It might seem impossible to fund the government when the super-rich pay no taxes. That is accurate. Ryan would actually raise taxes on the bottom 30 percent of earners, according to the nonpartisan Tax Policy Center, but that hardly fills the revenue hole he would create. The solution? All but eliminate all government outside of Social Security and defense -- a point my colleague Derek Thompson has made in incredible chart form.
Ryan sez, "We recently went out on the streets of Manhattan to photograph bikes around the city that have been abandoned, destroyed or otherwise left for dead, and how they contrast with the many vibrant scenes that surround them. The bikes tend to take on a surreal shape after being twisted and rusted for so long, rusty bike chains begin to look like miniature Richard Serra constructions and bent wheels melt like Dali's clocks. We tried to bring the beauty out of these things that many people would consider eyesores."
I got creamed by a drunk driver on my bike twenty-plus years ago. When I finally got off crutches and rescued what was left of the frame that I'd U-locked to a post before the ambulance came, I brought the bike to Duke's cycle for an insurance replacement. They confirmed it was a write off and told me the dead frame would go to the Bovine Sex Club, a venue across the street whose sign was made of hundreds of twisted abandonware bikes welded together.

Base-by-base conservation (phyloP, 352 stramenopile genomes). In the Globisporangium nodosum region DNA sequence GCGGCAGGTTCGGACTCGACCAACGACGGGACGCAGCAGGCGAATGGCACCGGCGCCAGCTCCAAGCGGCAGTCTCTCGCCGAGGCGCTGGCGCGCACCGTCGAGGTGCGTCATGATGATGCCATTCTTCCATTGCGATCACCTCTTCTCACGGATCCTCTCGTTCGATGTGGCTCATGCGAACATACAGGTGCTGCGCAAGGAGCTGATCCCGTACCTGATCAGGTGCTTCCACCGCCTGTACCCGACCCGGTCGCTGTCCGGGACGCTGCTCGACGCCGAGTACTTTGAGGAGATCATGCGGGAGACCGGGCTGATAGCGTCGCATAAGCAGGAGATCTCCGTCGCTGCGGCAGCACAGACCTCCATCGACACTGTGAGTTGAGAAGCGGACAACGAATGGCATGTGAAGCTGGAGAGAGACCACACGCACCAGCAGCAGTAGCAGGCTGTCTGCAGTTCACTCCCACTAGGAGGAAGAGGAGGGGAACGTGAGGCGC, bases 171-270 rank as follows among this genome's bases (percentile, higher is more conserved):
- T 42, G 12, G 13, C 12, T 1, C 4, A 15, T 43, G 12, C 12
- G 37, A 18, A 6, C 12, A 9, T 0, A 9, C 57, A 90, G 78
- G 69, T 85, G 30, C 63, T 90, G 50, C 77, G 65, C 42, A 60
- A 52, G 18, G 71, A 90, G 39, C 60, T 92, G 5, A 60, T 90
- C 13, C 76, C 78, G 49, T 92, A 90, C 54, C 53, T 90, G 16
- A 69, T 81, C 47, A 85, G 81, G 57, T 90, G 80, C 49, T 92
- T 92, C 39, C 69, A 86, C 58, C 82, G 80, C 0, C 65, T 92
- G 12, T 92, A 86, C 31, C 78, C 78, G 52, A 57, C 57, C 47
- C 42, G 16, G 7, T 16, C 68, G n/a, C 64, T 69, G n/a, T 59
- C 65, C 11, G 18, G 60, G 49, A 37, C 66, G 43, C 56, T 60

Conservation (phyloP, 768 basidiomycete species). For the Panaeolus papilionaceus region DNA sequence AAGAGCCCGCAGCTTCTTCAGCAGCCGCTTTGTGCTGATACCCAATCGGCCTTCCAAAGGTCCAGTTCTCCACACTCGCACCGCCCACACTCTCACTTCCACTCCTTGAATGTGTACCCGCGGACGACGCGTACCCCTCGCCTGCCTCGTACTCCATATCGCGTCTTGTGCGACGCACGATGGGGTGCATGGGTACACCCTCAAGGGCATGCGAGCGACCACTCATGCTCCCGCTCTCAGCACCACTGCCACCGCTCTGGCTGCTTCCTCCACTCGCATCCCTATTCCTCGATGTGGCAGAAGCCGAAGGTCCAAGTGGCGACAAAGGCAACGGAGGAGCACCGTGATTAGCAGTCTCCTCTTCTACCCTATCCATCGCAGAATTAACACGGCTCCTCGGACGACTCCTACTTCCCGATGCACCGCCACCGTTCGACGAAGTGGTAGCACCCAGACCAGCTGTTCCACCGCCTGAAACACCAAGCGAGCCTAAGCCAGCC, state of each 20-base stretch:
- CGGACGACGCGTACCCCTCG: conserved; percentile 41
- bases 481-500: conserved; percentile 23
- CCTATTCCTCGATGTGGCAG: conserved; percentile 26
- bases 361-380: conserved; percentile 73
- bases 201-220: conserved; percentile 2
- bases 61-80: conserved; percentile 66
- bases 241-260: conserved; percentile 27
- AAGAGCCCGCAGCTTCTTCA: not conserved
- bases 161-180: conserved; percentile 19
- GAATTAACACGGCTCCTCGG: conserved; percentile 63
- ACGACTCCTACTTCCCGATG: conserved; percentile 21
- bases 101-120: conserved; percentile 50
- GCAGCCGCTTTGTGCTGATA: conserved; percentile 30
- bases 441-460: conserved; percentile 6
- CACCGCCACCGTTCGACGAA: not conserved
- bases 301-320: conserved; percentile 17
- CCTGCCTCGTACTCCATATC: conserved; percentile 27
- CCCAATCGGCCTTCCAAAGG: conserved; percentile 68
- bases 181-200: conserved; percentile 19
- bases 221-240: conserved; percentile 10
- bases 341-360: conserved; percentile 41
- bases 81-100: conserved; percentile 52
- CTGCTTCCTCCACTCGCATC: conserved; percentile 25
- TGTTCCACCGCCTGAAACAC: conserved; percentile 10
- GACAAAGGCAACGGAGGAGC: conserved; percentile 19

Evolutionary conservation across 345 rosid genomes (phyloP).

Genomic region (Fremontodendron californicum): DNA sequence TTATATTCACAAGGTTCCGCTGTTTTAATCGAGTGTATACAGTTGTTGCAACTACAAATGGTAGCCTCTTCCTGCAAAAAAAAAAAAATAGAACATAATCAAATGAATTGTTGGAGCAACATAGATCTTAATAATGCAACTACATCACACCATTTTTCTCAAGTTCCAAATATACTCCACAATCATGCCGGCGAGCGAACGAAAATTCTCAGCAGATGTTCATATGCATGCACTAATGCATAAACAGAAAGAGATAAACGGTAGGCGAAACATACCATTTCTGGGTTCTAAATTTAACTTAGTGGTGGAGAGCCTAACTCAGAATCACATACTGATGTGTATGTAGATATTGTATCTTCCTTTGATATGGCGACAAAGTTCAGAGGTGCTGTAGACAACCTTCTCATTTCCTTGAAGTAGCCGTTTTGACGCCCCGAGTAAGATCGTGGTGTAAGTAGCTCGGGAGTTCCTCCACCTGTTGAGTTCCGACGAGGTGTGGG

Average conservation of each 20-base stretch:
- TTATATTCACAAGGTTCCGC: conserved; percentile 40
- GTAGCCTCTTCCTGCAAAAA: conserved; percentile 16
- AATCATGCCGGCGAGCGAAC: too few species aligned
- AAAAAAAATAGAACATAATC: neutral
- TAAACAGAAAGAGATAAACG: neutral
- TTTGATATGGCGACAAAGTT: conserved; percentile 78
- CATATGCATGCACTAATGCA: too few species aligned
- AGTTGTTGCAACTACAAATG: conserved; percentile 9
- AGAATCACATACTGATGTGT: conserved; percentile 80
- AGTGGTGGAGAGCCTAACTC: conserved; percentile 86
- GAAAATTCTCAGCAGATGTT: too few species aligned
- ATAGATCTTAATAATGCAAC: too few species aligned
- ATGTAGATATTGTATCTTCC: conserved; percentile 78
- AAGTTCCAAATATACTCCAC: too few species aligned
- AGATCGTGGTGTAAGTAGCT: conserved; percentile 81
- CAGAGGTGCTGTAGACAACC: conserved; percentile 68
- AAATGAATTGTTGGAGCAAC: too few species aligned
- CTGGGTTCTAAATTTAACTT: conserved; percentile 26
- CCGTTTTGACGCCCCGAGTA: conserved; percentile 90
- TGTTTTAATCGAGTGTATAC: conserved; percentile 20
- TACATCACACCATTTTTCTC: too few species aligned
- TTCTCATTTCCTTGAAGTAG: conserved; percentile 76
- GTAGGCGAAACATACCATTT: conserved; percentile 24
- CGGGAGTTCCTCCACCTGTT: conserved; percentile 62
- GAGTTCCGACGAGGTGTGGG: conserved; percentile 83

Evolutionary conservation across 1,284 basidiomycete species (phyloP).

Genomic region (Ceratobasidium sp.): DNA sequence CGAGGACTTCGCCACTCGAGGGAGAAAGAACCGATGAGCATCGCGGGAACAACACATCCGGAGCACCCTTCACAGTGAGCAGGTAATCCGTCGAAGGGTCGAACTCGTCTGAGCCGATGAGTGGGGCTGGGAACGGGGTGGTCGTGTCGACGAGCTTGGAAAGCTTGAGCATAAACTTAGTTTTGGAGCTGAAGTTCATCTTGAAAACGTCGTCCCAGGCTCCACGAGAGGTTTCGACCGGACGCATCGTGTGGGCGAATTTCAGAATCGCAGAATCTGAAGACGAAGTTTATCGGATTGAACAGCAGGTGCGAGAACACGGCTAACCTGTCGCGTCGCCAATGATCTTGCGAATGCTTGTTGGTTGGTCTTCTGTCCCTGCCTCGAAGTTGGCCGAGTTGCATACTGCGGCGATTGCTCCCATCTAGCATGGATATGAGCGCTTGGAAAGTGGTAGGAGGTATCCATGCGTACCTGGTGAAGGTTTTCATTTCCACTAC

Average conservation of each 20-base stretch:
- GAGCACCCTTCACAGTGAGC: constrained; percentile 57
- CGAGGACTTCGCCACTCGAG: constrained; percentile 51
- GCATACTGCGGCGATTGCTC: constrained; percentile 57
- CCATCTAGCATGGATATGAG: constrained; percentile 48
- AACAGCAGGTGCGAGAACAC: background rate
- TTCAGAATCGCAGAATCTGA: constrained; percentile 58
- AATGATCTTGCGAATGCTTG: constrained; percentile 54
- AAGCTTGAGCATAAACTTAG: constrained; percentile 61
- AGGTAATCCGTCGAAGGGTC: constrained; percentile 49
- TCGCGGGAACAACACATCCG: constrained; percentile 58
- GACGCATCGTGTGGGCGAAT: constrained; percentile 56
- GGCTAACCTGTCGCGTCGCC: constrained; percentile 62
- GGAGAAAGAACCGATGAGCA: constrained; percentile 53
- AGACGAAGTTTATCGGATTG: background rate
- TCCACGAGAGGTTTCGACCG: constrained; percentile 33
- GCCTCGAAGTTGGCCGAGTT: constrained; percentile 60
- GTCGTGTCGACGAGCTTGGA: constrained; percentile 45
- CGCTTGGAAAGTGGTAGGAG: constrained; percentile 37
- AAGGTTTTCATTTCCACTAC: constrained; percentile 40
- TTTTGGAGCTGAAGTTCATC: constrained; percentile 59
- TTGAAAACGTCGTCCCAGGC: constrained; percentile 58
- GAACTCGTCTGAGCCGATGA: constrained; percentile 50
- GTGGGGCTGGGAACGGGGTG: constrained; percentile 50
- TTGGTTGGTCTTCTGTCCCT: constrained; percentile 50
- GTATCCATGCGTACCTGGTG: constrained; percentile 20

Mark Fisher's essay "Time-Wars" riveted me. It's an analysis of the way that stories about technology and work -- both explicit political/ideological stump speeches and futurism, and science fiction stories -- have failed to keep pace with the reality of work, automation, and "precarity" (the condition of living a precarious economic existence). After all, time is finite. Life is finite. Automation makes it possible not to work, or to work very little, at least in the rich world. The system distributes the gains of automation so unevenly that a tragically overworked class is pitted against a tragically unemployed class. Meanwhile, the only resource that is truly non-renewable -- the time of our lives -- is frittered away in "work" that we do because we must, because of adherence to doctrine about how money should flow.
For most workers, there is no such thing as the long term. As sociologist Richard Sennett put it in his book The Corrosion of Character: The Personal Consequences of Work in the New Capitalism, the post-Fordist worker “lives in a world marked … by short-term flexibility and flux … Corporations break up or join together, jobs appear and disappear, as events lacking connection.” (30) Throughout history, humans have learned to come to terms with the traumatic upheavals caused by war or natural disasters, but “[w]hat’s peculiar about uncertainty today,” Sennett points out, “is that it exists without any looming historical disaster; instead it is woven into the everyday practices of a vigorous capitalism.”